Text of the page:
Word has just come out of the AMA that Red Bull Factory KTM rider Broc Tickle has failed a WADA drug test.



WADA stands for the World Anti-Doping Association, after a test came back positive from his San Diego sampling, provisionally suspending Broc effective immediately from any sporting competition, meaning he will be out for the remainder of the AMA Supercross series. This probably means the end of his 2018 campaign all together as we don’t expect to see Broc on the start line at Hangtown either.

This suspension comes after a string of riders have failed drug testing over the past few years, starting with James Stewart, who copped an 18-month ban for his failed test. Cade Clayson is the last rider to be suspended for failing a drug test, ruling him out of the entire 2018 season before it even began. Now with Broc in the firing line, someone who you would never guess to be doping, it seems the threat is real for any AMA rider looking to give themselves an extra boost.

The drug that Broc tested positive for was Methylhexanamine, said to originally appear in a nasal congesting spray. More commonly it is found in energy boosting supplements but is banned under nearly all sporting disciplines

Broc could face the same fate as Cade and cope a 1-year suspension or join James Stewart with an 18-month ban. The maximum penalty is a four-year suspension, which would end his career. If his B samples come back positive, it will for sure mean definite suspension for the KTM rider, and probably the end of his tenor at Red Bull KTM, no matter how long the ban is. You won’t likely see Broc on factory equipment again if this goes through.

We are hoping this is not the case, as the series has already been dealt many blows this year with riders such as Roczen, Bogle, Millsaps, Seely and now Webb, who suffered a fractured tibia over the weekend, all out due to injury. Fingers crossed there is a misunderstanding here, as WADA and the FIM come down with an iron fist in these circumstances.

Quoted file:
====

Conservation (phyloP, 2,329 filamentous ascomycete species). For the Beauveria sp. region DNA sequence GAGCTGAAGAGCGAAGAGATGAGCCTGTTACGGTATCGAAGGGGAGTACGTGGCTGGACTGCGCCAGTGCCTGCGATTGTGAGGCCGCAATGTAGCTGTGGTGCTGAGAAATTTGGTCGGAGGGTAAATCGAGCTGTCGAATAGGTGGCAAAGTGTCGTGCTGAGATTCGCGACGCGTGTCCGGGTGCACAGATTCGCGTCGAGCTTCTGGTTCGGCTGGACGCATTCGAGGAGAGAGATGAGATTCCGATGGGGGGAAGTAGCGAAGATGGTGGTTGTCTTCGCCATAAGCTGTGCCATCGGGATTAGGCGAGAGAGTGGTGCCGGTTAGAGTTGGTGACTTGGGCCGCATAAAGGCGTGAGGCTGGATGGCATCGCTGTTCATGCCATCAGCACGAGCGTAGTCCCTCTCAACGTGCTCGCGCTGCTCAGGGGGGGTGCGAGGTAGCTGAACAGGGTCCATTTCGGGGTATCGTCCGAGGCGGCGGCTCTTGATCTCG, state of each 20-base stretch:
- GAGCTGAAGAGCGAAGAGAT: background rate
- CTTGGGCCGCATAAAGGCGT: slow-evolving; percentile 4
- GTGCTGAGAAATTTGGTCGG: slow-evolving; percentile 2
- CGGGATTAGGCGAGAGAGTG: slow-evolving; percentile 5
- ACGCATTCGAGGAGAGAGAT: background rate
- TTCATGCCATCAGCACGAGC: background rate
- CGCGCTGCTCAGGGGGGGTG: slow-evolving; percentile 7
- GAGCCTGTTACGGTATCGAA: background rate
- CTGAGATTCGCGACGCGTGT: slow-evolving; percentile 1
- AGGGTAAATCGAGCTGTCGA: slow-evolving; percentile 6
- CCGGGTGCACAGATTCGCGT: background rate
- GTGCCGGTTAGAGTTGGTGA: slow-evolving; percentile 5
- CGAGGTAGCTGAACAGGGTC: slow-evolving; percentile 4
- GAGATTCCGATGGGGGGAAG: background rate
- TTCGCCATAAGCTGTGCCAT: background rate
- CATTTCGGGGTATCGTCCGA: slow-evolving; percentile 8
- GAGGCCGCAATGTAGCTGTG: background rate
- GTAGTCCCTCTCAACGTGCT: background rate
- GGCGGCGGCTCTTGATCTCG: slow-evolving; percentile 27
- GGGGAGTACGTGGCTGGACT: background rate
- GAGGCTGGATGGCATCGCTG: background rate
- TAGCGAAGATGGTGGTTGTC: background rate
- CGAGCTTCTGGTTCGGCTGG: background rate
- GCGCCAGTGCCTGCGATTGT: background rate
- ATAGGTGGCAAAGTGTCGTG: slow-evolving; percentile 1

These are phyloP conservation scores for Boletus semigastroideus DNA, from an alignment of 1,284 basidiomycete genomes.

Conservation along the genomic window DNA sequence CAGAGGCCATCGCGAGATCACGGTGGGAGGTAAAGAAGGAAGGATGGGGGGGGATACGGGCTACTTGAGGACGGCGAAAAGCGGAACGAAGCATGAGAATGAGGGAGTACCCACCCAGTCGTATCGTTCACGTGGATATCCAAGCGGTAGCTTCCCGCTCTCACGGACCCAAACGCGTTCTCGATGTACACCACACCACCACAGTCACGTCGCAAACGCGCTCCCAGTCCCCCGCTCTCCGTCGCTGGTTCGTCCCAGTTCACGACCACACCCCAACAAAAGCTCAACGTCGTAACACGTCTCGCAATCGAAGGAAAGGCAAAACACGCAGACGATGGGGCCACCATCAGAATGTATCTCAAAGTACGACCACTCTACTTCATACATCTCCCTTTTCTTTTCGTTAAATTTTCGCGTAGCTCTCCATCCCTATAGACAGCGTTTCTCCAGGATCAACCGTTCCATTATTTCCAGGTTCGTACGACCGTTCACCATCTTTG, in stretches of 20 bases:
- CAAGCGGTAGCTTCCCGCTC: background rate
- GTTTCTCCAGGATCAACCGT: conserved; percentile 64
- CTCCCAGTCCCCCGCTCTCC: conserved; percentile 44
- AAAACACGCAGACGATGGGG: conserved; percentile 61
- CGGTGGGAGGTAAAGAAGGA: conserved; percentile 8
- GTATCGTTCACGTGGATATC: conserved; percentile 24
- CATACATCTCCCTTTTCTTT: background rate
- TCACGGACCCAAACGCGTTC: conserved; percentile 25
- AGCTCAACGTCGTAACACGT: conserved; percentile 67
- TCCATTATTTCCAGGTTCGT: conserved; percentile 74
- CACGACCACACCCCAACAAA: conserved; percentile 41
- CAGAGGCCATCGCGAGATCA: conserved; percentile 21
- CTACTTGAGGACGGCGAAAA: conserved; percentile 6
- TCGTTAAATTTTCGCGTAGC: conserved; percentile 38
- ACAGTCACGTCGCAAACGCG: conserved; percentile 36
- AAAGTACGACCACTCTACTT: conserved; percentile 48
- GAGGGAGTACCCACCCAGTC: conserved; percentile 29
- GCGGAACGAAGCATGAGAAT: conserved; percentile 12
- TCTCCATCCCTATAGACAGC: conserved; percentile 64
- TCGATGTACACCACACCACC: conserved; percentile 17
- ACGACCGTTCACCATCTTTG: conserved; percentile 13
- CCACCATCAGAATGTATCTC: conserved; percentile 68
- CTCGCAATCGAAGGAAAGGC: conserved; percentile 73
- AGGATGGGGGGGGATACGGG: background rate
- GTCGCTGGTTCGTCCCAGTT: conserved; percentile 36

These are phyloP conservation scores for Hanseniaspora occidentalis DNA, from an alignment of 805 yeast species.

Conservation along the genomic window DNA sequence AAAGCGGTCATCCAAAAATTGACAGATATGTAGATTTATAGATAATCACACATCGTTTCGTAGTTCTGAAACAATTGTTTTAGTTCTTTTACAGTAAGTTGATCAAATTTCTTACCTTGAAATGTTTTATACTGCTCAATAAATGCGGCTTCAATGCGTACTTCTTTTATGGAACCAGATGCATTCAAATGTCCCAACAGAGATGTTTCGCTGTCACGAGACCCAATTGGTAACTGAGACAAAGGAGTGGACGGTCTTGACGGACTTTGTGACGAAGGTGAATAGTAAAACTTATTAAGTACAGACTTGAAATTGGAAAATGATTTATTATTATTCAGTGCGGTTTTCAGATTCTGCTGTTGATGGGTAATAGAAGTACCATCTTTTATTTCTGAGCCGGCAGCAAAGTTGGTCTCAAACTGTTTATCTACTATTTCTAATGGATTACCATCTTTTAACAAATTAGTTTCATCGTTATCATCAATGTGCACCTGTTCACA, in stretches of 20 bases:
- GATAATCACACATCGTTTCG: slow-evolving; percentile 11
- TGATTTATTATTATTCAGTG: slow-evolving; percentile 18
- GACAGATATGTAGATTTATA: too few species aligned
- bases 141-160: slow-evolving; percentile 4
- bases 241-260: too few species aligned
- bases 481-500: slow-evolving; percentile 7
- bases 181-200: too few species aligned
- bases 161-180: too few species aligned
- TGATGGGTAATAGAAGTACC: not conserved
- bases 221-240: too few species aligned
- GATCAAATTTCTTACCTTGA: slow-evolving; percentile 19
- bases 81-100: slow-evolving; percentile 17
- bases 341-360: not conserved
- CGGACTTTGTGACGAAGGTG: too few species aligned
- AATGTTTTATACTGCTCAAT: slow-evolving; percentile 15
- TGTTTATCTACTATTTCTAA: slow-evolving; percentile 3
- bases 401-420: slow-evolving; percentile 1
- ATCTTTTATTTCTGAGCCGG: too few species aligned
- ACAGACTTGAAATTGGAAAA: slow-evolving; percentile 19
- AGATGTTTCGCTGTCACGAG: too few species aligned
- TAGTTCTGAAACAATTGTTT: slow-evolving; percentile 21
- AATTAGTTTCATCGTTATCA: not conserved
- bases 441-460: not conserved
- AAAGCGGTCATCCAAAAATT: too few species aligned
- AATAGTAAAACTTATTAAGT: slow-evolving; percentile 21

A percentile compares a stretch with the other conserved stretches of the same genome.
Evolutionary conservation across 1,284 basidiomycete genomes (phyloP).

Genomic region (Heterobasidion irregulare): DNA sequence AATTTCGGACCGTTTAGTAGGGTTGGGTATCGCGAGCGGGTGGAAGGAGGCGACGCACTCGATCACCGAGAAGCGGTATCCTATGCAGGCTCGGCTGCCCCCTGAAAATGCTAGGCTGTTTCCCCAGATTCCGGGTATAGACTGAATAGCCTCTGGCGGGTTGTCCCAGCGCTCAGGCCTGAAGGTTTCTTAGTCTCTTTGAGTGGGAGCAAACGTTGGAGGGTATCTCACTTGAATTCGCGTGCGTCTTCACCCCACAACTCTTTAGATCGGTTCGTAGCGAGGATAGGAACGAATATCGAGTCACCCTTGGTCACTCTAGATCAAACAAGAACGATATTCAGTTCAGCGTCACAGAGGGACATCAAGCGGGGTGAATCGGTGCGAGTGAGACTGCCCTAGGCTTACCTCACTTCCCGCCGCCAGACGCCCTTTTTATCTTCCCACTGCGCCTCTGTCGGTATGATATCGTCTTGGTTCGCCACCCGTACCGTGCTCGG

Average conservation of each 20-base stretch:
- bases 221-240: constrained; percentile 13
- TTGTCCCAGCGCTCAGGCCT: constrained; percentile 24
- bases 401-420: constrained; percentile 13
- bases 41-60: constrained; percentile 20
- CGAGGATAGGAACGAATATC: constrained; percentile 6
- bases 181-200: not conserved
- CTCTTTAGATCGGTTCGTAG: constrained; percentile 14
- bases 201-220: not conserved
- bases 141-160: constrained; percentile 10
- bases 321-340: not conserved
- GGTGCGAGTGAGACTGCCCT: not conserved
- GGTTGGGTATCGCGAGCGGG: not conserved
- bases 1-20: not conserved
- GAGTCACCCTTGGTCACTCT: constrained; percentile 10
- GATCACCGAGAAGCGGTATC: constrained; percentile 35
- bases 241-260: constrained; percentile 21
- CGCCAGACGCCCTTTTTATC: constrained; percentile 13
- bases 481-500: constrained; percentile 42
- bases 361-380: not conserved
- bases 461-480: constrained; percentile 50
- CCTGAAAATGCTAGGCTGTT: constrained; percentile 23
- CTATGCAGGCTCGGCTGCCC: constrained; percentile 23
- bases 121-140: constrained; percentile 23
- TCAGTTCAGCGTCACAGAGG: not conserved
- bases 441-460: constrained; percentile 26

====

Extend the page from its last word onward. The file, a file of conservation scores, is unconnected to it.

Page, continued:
Press Release below;



The Fédération Internationale de Motocyclisme (FIM) has advised US Supercross rider Broc Tickle that he is provisionally suspended pursuant to Article 7.9 of the FIM Anti-doping Code. The decision to provisionally suspend Mr. Tickle was taken following the receipt of a report from the WADA accredited laboratory in Cologne indicating an Adverse Analytical Finding of 5-methylhexan-2-amine, a specified substance under Section 6 (Stimulants) of the 2018 FIM Prohibited List, in a urine sample collected from him at an in-competition test carried out by the FIM at the round of the Monster Energy AMA Supercross, an FIM World Championship held in San Diego, California, USA, on 10 February 2018.

Mr. Tickle has the right to request and attend the analysis of his B sample.

Mr. Broc Tickle is provisionally suspended with effect from 14 April 2018. He is therefore barred from participating in any Sports competition until further notice (Art. 10.12 of the FIM Anti-doping Code). Under Article of the FIM Anti-doping Code, Mr. Tickle may request lifting of his provisional suspension.



Rockstar Energy Husqvarna Factory Racing rider sidelined for the next MXGP race due to injury

Husqvarna Motorcycles has announced that Rockstar Energy Husqvarna Factory Racing’s Max Anstie will not compete in this weekend’s MXGP of Portugal as he recovers from the concussion sustained following a crash during warm-up for round three of the Motocross World Championship – the GP of Comunitat Valenciana, Spain.

Of course everyone in our team is disappointed for Max that he’s unable to join us and compete this weekend at the GP of Portugal, but our priority is Max and his wellbeing, said team manager Antti Pyrhönen.

“He needs more time to recover from his crash in Spain. Only when he is fully ready to return to competition will he do so. Crashes are a part of racing but together with Gautier Paulin, Max put in a huge amount of hard work during the off-season and was really motivated to make a strong start to the MXGP championship. His speed and fitness were both where they needed to be, so it’s hugely frustrating for him to be sidelined like this. We know he will be back strong, but for now he needs to rest in order to make a full recovery.”